You’ve witnessed the scenario, the semester starts off smoothly and the student is doing pretty well. The assignments are not too difficult and the academic year is flowing with relative ease. As the semester continues, usually shortly before mid-terms, turbulence takes over. The student suddenly becomes overwhelmed and overloaded, assignment due dates are rapidly approaching and time is running out. The student is not properly prepared and encounters difficulty finding the help needed to succeed. This may describe your ADHD student, but it can also define someone low in emotional intelligence. Those with ADHD may likely be low in emotional intelligence skills as well.
ADHD AND EMOTIONAL INTELLIGENCE?
When dealing with ADHD, we tend to focus on proficiencies related to time management, procrastination, organization, and memory. These skills are important, but we do not spend as much time discussing critical areas that relate to persistence, self-advocacy, flexibility, emotional control and stress management. These areas of personal development, called emotional intelligence, can be learned to help avoid academic disruption. Self-advocacy can help a student to politely and confidently say no to excessive campus activities; emotional control can help one properly confront a problem roommate; persistence can help a student to bounce back from a bad grade on a test to try again with new determination.
WHAT IS EMOTIONAL INTELLIGENCE?
Daniel Goldman, the father of emotional intelligence, states that life success involves only 20% intellect and 80% the ability to connect and build strong relationships with others. Those that are skilled at building strong relationships possess emotional control, self-advocacy, stress management, persistence and other such skills. Emotional intelligence is defined as using emotions well to guide thinking and behavior. Studies show students with high emotional intelligence do better academically. High emotional intelligence also improves a person’s social interactions and helps one develop friendships and lasting relationships.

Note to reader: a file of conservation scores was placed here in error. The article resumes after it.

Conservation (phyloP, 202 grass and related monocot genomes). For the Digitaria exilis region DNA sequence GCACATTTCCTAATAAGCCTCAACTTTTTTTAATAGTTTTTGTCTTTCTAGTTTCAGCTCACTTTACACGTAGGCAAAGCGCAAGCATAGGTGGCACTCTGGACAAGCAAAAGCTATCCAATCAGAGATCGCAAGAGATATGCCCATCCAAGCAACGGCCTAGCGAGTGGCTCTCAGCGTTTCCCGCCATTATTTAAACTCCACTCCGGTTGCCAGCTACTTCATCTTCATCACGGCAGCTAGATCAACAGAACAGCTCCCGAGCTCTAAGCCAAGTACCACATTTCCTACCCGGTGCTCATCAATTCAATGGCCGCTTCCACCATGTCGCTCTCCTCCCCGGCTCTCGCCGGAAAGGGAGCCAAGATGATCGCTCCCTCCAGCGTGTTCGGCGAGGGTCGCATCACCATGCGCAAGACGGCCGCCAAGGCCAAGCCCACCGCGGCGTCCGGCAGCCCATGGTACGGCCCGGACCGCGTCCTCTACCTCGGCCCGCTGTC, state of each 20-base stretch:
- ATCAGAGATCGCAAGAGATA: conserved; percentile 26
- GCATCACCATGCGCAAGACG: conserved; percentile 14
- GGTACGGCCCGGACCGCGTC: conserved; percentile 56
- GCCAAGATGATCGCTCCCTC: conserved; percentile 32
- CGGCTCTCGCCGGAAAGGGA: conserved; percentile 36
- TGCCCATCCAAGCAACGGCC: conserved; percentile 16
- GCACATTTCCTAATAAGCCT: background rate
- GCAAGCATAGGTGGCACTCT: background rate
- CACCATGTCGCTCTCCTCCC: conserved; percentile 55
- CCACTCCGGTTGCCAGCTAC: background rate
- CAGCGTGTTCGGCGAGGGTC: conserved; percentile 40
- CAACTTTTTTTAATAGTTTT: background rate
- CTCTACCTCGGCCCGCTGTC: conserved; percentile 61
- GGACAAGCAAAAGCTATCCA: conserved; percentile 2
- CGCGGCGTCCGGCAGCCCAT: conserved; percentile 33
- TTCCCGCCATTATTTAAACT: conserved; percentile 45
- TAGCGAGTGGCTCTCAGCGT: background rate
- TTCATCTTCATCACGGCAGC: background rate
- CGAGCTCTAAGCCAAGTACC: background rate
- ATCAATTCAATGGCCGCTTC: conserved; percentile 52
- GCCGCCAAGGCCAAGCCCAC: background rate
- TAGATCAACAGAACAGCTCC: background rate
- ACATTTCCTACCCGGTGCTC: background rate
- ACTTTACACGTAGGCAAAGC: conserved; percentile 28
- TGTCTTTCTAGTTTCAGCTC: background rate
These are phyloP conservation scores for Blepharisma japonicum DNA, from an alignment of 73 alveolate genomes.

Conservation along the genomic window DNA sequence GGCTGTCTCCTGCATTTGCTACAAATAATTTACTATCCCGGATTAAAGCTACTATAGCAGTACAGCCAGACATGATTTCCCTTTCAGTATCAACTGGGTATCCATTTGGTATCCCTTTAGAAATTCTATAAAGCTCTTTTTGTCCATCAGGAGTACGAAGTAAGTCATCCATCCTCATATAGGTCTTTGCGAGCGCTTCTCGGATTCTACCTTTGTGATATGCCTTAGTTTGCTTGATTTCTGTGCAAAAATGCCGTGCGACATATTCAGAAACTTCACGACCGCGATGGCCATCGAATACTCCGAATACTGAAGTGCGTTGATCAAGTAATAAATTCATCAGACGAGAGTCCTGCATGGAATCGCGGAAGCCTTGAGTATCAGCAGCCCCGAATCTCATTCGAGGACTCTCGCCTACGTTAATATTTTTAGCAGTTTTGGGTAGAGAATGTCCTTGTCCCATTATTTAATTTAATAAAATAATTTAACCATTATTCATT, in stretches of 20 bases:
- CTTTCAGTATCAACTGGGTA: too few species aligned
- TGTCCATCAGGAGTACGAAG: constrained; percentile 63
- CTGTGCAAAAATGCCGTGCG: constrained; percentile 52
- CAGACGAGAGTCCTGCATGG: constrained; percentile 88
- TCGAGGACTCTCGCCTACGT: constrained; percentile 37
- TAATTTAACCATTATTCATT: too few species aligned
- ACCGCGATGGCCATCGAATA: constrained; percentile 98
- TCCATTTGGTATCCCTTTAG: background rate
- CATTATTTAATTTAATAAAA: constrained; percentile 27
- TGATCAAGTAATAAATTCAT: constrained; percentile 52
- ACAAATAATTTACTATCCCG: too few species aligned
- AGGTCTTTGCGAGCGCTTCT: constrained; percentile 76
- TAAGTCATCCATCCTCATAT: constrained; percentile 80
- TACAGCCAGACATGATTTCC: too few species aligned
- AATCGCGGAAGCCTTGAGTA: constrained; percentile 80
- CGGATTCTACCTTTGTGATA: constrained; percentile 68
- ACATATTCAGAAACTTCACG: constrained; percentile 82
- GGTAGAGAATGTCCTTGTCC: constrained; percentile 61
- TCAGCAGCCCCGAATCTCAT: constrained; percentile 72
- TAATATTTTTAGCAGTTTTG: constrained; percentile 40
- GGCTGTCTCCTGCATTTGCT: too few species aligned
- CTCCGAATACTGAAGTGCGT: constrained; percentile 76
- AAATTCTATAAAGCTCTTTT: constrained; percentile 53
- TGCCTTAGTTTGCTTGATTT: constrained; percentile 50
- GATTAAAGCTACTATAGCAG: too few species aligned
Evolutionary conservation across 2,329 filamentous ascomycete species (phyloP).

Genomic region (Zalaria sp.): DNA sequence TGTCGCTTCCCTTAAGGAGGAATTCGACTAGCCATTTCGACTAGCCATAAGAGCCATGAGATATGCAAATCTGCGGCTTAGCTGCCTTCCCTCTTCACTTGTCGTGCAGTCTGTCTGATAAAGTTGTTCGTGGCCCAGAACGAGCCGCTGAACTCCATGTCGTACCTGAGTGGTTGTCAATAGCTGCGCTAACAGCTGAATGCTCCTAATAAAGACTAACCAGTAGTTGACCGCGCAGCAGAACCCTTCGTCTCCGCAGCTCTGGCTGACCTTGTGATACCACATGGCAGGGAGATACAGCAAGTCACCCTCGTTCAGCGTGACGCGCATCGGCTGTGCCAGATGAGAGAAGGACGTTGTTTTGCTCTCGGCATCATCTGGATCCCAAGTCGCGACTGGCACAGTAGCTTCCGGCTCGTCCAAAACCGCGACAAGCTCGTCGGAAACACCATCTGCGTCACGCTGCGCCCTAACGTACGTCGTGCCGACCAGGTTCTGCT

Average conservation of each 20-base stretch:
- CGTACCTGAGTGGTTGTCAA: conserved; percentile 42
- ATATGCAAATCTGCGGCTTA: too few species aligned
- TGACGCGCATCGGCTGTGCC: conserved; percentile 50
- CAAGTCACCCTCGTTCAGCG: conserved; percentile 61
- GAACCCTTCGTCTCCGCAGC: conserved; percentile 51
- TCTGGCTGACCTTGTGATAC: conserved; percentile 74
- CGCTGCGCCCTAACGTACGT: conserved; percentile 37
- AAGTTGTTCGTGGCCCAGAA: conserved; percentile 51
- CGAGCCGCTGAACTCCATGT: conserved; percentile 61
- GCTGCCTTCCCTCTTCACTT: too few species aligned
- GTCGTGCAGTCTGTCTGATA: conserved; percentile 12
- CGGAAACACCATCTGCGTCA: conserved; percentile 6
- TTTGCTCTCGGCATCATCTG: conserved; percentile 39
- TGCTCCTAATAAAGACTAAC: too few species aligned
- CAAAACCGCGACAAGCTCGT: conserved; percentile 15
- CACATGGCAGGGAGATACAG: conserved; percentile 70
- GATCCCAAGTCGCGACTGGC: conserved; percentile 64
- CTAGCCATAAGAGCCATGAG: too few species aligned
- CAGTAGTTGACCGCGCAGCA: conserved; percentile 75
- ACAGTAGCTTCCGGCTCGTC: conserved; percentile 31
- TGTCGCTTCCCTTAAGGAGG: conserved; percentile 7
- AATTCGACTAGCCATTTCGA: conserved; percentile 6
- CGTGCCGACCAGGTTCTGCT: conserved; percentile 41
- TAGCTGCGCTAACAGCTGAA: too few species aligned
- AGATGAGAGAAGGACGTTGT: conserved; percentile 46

Low emotional intelligence stifles healthy social interactions. Low self-awareness and low self-confidence disrupts positive relationship building. The student may lack a healthy network of friendships and relationships with others, which can be crucial in social problem solving and motivation while in college. A student with low emotional intelligence is not comfortable approaching a teacher for clarity on an assignment or feel weird going to the disabilities office and asking for the necessary accommodations needed for academic success. This is because they have not built the relationships and comfort with those persons that would make interacting with them relatively easy. In some instances, the student is not even aware that an intervention is needed. Too often, instructors assume that the student is unwilling to try or not interested in learning.
DEVELOPING EMOTIONAL INTELLIGENCE
Believe it or not, for some people, emotional intelligence comes naturally. This means that it is easier for them to create the bonds and obtain the information they need to achieve their goals. These are the people that can connect with everyone in the room. They may have been the class clown or the teacher’s pet in school. They were probably a part of the popular crowd. The good news is, emotional intelligence is a skill that can be practiced and developed. Research suggests that by making a person aware of the skills that they are lacking and practicing the proper responses, one can develop the skills needed to improve their emotional intelligence. For a student, this can mean better friendships, better relationships with professors or improved interactions. For students with ADHD, developing emotional intelligence can ese the mid-semester rush and equip students with the tools needed to finish the semester as smoothly as they began.
Steven McDaniels is an Edge Foundation coach. He serves as the Director of Fitness and Athletics at Beacon College, where he previously served as the Director of Life Coaching.